(Amazon Basin) river basins. The
chapada rises 200-300m above a vast
sand plain forming a solid wall of
spectacular sandstone cliffs over 200
kilometers long. The vegetation consists
of a variety of cerrado (savanna) types
including open campos with very little
tree cover, mature woodland with a fairly
closed canopy and trees reaching 10 m,
and areas of dense bush forming an
impenetrable thicket growing to 2-3 m.
The most notable habitats, however, are
the extensive sedge wetlands (veredas)
and gallery forests which form along the
many rivers and streams. The buriti palm
is the dominant tree species along the
wetlands and is a crucial resource for
many wildlife species including the blue
and yellow macaw. Just to the east of the
chapada along highway BR-135 the
vegetation begins to grade into the
caatinga (xerophetic shrubland) which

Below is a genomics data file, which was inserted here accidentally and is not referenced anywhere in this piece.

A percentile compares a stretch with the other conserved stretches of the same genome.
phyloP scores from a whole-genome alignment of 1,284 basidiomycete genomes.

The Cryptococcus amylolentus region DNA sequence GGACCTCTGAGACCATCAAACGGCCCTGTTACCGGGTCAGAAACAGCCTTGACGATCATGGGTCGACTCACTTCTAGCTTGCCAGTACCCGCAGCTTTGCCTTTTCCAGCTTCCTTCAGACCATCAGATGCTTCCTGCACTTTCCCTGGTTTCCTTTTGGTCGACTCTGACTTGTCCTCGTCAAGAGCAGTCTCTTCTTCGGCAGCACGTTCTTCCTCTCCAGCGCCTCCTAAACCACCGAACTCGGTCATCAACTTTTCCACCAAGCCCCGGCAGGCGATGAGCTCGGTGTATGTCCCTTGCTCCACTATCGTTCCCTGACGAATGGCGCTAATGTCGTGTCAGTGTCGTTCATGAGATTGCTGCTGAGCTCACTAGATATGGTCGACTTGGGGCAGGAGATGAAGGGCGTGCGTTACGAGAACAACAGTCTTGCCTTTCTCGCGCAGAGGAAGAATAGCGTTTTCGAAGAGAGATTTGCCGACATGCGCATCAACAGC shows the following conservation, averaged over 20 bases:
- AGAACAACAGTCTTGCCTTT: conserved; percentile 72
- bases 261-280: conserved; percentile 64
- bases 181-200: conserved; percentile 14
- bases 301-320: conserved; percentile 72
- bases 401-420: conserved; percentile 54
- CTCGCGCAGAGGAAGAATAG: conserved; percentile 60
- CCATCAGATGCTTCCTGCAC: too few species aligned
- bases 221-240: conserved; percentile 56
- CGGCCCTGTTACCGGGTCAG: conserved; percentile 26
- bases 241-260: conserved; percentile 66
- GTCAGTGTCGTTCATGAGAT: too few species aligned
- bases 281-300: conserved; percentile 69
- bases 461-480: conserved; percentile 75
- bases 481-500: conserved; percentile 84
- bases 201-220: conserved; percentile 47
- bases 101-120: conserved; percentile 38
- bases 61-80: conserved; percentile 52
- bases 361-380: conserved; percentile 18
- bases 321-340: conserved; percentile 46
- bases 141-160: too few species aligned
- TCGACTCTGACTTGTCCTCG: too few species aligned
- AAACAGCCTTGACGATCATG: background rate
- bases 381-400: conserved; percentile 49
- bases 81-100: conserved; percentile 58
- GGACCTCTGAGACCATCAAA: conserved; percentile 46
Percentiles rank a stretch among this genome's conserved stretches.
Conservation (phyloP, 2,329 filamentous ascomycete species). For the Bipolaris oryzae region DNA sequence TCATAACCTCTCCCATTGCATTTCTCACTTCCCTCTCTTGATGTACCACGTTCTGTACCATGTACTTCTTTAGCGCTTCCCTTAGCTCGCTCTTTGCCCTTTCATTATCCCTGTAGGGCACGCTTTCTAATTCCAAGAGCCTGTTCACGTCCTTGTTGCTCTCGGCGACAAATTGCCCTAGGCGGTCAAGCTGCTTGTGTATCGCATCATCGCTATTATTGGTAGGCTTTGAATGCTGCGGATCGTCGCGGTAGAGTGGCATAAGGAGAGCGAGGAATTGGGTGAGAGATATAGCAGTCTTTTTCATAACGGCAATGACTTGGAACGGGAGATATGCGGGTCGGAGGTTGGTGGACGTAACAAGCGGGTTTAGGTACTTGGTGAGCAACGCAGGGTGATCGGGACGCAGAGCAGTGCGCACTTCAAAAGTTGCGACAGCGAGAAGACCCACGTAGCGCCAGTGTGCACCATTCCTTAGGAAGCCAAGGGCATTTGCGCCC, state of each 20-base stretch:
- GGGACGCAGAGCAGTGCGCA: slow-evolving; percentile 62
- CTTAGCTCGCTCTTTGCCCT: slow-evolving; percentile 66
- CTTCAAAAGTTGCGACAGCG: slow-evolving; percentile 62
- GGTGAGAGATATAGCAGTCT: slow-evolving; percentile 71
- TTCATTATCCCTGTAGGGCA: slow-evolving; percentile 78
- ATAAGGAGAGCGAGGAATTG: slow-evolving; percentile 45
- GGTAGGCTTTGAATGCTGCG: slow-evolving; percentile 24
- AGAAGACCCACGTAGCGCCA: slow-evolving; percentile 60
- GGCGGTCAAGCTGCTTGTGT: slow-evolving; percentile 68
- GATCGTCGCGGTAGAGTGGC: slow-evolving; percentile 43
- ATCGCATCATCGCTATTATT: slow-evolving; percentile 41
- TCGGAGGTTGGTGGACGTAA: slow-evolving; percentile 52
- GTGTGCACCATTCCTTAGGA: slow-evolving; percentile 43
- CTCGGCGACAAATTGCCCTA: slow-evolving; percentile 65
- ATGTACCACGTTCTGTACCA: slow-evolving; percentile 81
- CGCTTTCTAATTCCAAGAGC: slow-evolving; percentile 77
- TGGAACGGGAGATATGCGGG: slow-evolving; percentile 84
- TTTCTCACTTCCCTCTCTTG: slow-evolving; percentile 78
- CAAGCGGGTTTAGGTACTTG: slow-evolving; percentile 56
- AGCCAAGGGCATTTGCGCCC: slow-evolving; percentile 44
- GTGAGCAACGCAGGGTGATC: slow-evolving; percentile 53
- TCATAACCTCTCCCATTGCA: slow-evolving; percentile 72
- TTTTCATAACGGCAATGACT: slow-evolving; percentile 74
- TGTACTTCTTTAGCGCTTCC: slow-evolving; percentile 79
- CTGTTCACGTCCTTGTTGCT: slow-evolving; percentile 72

characterizes so much of northeastern
Brasil.
Humaa landuse The region Is
sparsely populated, and for the past
200+ years has been mostly used for
cattle ranching. Ranching consists of
turning cattle loose and checking in on
them every two weeks. Attempts to plant
pasture have repeatedly failed, so there is
practically no clearing of vegetation,
although controlled burning is common.
While people used to live on the ranches,
most now live in small towns along the
highway. Up until the past 10 years, the
land on the chapada top was considered
useless, as access was difficult and there
are very few streams. It was recently
discovered, however, that this flat, largely
reckless plateau has good water-retaining
soils ideally suited for industrial
agriculture, and now the soy boom that
has affected so many other parts of the
Brasllian cerrado has reached the
Chapada das Mangabciras. The plateau is
still mostly covered in natural habitat, but
vast tracts have been cleared, and a newly
paved road and money from large
national and international interests
guarantees that a good deal more of the
land will be cleared in the future.
Wildlife The region abounds with
wildlife, especially birds, including three
macaw species, but the large mammal
community has been impacted wherever
hunters have easy access. Tapirs have
been extirpated from the areas I visited


along the base of the cliffs in Piaui, and